An outing on Priest

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  • RALPH BARTHOLDT/Press Young angler Livyy Bartholdt reels in her first lake trout Tuesday under blue skies at Priest Lake.

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    RALPH BARTHOLDT/Press Fishing Guide Rich Lindsey hoists a small, mackinaw for a young angler Tuesday on Priest Lake.

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    RALPH BARTHOLDT/Press Priest Lake mackinaw guide Rich Lindsey, his boat dog, Rider, and angler Livvy Bartholdt head back to the dock after a six-fish outing on the lake in the Panhandle’s northwest corner.

  • RALPH BARTHOLDT/Press Young angler Livyy Bartholdt reels in her first lake trout Tuesday under blue skies at Priest Lake.

  • 1

    RALPH BARTHOLDT/Press Fishing Guide Rich Lindsey hoists a small, mackinaw for a young angler Tuesday on Priest Lake.

  • 2

    RALPH BARTHOLDT/Press Priest Lake mackinaw guide Rich Lindsey, his boat dog, Rider, and angler Livvy Bartholdt head back to the dock after a six-fish outing on the lake in the Panhandle’s northwest corner.

By RALPH BARTHOLDT

Staff Writer

Trevor Pool has been fishing.

“I caught a couple the other night,” the teenager with the Ray Bans tells fishing guide Rich Lindsey.

Lindsey has motored his 22-foot welded aluminum boat through calm, sun-slick water to the fuel dock at Hills Resort on Priest Lake where Pool mans the pump.

“I got one off the point, and another one at Four Mile,” Pool said, nodding toward the island, a green lump of fir and pine near the east shore of Priest Lake against a dropcloth of gneiss-backed mountains.

Pool fishes only as time allows, he said. The fish he caught weighed under five pounds, but the real anglers he knows, the ones who use cannon balls on their outriggers, chase bigger fish.

They are after mackinaw, he said.

Lindsey is among them.

Lindsey caught his first mackinaw — or lake trout — in the big lake in the Panhandle’s northwest corner in the 1960s, and knew he would return.

“I thought they were pretty cool fish,” Lindsey said of the speckled trout with the forked tails. The fish were sizeable, good to eat and people enjoyed catching them, he said.

Same as now.

When he returned in the 1980s to guide anglers on the lake after stints on Coeur d’Alene, Hayden and Pend Oreille lakes, it was deliberate.

He wanted to catch lakers, and so did his clients.

“I’m here by choice,” Lindsey said. “I love these fish.”

Most anglers who make the drive to fish on Priest Lake, and many who live nearby, seem to agree. Of almost 50 people who commented on the Priest Lake Bulletin Facebook page regarding a recent plan forwarded by Idaho Fish and Game to bolster Priest Lake’s kokanee, bull trout and cutthroat trout fisheries at the expense of removing lake trout, only three were in favor of the state’s latest management proposals.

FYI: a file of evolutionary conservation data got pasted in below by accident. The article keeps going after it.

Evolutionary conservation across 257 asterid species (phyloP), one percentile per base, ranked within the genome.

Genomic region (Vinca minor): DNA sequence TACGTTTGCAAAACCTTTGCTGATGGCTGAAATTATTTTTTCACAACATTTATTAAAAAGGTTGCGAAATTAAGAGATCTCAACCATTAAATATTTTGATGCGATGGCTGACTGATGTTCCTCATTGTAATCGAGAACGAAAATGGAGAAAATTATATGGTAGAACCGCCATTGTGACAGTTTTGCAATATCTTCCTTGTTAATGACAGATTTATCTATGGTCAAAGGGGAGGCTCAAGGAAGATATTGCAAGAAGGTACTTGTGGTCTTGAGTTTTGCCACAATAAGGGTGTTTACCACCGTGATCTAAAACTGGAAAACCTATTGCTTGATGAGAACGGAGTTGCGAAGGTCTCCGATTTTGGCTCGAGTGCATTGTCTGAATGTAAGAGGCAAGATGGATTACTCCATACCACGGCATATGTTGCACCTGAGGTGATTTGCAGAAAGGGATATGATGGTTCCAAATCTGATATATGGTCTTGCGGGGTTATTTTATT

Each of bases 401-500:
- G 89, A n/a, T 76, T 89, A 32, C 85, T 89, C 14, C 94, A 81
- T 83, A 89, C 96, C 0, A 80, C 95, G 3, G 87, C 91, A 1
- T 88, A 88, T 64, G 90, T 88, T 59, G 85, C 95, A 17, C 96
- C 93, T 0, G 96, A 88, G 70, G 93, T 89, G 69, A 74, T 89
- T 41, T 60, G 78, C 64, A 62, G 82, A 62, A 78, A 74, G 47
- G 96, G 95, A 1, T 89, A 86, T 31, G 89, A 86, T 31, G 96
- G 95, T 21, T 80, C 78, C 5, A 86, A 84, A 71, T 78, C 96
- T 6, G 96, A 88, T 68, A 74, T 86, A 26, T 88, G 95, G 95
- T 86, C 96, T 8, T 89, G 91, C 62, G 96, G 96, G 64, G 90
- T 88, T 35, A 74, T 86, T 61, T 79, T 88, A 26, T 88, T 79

The bulk of the comments follow a mantra that Lindsey often finds himself saying.

“Leave the lake alone.”

The utterance is spawned by the idea that Fish and Game’s fiddling with fisheries is not only costly, but the results are mixed.

The introduction of mysis shrimp in the 1960s into Priest Lake and Lake Pend Oreille turned both fisheries upside down.

The shrimp were added as fish food to increase the size of kokanee — also introduced — but instead competed with kokanee for zooplankton, a primary kokanee food source. The dwindling food supply resulted in the collapse of kokanee numbers in Priest Lake and nearby Lake Pend Oreille. In Pend Oreille, the demise of kokanee had a secondary effect. It caused numbers of trophy Kamloops — big, non-native rainbow trout that feed on kokanee — to diminish.

After spending years and millions of dollars to resurrect a failed kokanee and Kamloops fishery in Lake Pend Oreille, which included paying commercial and sport anglers to kill the mackinaws that flourished in the new conditions, the department has set its sights on Priest Lake.

That is the contention of fishers who believe Priest Lake’s dynamics aren’t the same as Pend Oreille’s. Mackinaws here live on mysis shrimp, not in spite of them. The mysis food source gives Priest’s lake trout a pinkish salmon-like meat that makes good table fare, and is one of the reasons anglers target the lake’s mackinaws.

“The fishery is starting to come back,” Lindsey said. “They need to just leave it alone.”

Justin Webb, a Sandpoint angler who likes to target trophy mackinaws, said by its spring gill-netting program in Upper Priest Lake, Fish and Game is already killing a large number of big lakers that travel upstream to spawn as it tries to stem bull trout predation.

“Priest Lake is the only place you can catch trophy lake trout right now,” Webb said. “I don’t know of any other lake in the region where a person can go to catch big lake trout. It is also home to the largest kokanee in the region and they are flourishing.

“If they don’t know why the kokanee are flourishing, It’s difficult for me to support killing lake trout, since they aren’t feeding on kokanee.”

As Lindsey, his chocolate lab pup, Rider, and two anglers motored away from the fuel dock in the heat of the day Tuesday, the latest lake management proposals ebbed for the time being in favor of wetting lines.

So far this season, anglers have scored some decent fish from his boat, Lindsey said. The biggest fish have pushed the scales over 30 pounds.

“We get a lot of two- and three-pounders,” he said.

The other day, a client pulled in a 23-pounder.

Lindsey charges by the half day and guarantees anglers catch fish.

Priest is one of the few places he’s certain to get bites. When the action slows, and the subdued lulling of the waves mix with the purring of the trolling motor, he resorts to tales of exploits past.

“You should have been here yesterday,” he quips.

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